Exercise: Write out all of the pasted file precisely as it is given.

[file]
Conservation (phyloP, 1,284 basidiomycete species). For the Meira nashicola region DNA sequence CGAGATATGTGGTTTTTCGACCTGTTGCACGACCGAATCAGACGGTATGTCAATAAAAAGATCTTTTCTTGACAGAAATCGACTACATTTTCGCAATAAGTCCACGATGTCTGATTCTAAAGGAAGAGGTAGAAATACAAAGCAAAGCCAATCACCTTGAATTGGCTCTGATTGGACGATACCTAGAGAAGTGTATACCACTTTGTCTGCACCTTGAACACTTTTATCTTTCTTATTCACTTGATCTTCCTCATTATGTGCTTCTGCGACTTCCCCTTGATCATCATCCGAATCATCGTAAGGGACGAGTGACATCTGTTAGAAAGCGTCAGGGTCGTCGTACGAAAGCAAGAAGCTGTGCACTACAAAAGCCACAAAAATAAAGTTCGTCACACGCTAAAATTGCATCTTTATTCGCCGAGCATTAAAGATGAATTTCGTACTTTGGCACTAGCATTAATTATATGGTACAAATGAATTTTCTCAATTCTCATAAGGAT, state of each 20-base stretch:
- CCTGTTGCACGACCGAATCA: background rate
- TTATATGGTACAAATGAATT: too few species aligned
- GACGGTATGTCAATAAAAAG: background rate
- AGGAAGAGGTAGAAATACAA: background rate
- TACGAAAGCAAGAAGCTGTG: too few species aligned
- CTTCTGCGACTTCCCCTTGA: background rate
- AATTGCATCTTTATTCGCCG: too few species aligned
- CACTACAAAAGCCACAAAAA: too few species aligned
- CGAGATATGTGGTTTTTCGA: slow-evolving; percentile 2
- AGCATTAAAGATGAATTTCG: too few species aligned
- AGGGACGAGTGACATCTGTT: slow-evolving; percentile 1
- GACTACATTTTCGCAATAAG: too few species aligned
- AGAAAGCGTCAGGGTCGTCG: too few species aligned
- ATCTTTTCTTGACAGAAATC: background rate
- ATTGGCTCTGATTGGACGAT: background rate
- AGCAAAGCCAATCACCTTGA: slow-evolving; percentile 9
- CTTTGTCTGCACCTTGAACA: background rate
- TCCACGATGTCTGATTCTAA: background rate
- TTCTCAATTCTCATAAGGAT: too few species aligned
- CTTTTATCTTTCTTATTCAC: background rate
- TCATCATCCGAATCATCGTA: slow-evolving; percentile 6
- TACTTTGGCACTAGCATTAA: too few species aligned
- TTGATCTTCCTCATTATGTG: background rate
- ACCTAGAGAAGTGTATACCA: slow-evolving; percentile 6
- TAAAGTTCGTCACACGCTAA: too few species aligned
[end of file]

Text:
Conservation (phyloP, 1,284 basidiomycete species). For the Meira nashicola region DNA sequence CGAGATATGTGGTTTTTCGACCTGTTGCACGACCGAATCAGACGGTATGTCAATAAAAAGATCTTTTCTTGACAGAAATCGACTACATTTTCGCAATAAGTCCACGATGTCTGATTCTAAAGGAAGAGGTAGAAATACAAAGCAAAGCCAATCACCTTGAATTGGCTCTGATTGGACGATACCTAGAGAAGTGTATACCACTTTGTCTGCACCTTGAACACTTTTATCTTTCTTATTCACTTGATCTTCCTCATTATGTGCTTCTGCGACTTCCCCTTGATCATCATCCGAATCATCGTAAGGGACGAGTGACATCTGTTAGAAAGCGTCAGGGTCGTCGTACGAAAGCAAGAAGCTGTGCACTACAAAAGCCACAAAAATAAAGTTCGTCACACGCTAAAATTGCATCTTTATTCGCCGAGCATTAAAGATGAATTTCGTACTTTGGCACTAGCATTAATTATATGGTACAAATGAATTTTCTCAATTCTCATAAGGAT, state of each 20-base stretch:
- CCTGTTGCACGACCGAATCA: background rate
- TTATATGGTACAAATGAATT: too few species aligned
- GACGGTATGTCAATAAAAAG: background rate
- AGGAAGAGGTAGAAATACAA: background rate
- TACGAAAGCAAGAAGCTGTG: too few species aligned
- CTTCTGCGACTTCCCCTTGA: background rate
- AATTGCATCTTTATTCGCCG: too few species aligned
- CACTACAAAAGCCACAAAAA: too few species aligned
- CGAGATATGTGGTTTTTCGA: slow-evolving; percentile 2
- AGCATTAAAGATGAATTTCG: too few species aligned
- AGGGACGAGTGACATCTGTT: slow-evolving; percentile 1
- GACTACATTTTCGCAATAAG: too few species aligned
- AGAAAGCGTCAGGGTCGTCG: too few species aligned
- ATCTTTTCTTGACAGAAATC: background rate
- ATTGGCTCTGATTGGACGAT: background rate
- AGCAAAGCCAATCACCTTGA: slow-evolving; percentile 9
- CTTTGTCTGCACCTTGAACA: background rate
- TCCACGATGTCTGATTCTAA: background rate
- TTCTCAATTCTCATAAGGAT: too few species aligned
- CTTTTATCTTTCTTATTCAC: background rate
- TCATCATCCGAATCATCGTA: slow-evolving; percentile 6
- TACTTTGGCACTAGCATTAA: too few species aligned
- TTGATCTTCCTCATTATGTG: background rate
- ACCTAGAGAAGTGTATACCA: slow-evolving; percentile 6
- TAAAGTTCGTCACACGCTAA: too few species aligned